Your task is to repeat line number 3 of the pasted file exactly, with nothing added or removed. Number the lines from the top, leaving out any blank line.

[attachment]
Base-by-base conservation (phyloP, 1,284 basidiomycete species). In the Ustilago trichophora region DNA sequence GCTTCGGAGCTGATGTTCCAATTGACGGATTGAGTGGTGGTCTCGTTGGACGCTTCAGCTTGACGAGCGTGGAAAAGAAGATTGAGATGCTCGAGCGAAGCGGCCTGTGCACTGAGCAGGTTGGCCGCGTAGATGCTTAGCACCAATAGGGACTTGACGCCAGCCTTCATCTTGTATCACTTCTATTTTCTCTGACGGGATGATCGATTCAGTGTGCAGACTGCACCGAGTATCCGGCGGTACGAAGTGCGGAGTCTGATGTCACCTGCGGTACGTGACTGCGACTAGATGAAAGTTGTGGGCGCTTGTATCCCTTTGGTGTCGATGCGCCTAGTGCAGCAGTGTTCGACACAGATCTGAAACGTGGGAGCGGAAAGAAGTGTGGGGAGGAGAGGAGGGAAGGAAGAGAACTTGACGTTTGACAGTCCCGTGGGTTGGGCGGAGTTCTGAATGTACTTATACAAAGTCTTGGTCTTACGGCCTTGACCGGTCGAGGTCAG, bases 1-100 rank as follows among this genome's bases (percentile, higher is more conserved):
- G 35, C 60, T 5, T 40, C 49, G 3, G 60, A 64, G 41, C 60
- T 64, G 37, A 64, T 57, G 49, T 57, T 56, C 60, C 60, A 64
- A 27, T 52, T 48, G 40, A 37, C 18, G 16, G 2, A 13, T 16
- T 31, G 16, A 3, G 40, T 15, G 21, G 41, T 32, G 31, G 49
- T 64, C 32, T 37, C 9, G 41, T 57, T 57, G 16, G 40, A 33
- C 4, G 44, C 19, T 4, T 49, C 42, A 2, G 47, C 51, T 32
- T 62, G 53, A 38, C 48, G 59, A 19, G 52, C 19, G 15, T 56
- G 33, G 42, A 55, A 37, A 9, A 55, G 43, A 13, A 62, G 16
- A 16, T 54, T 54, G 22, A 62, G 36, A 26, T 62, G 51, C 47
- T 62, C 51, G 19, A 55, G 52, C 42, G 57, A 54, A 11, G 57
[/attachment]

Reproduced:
- T 64, G 37, A 64, T 57, G 49, T 57, T 56, C 60, C 60, A 64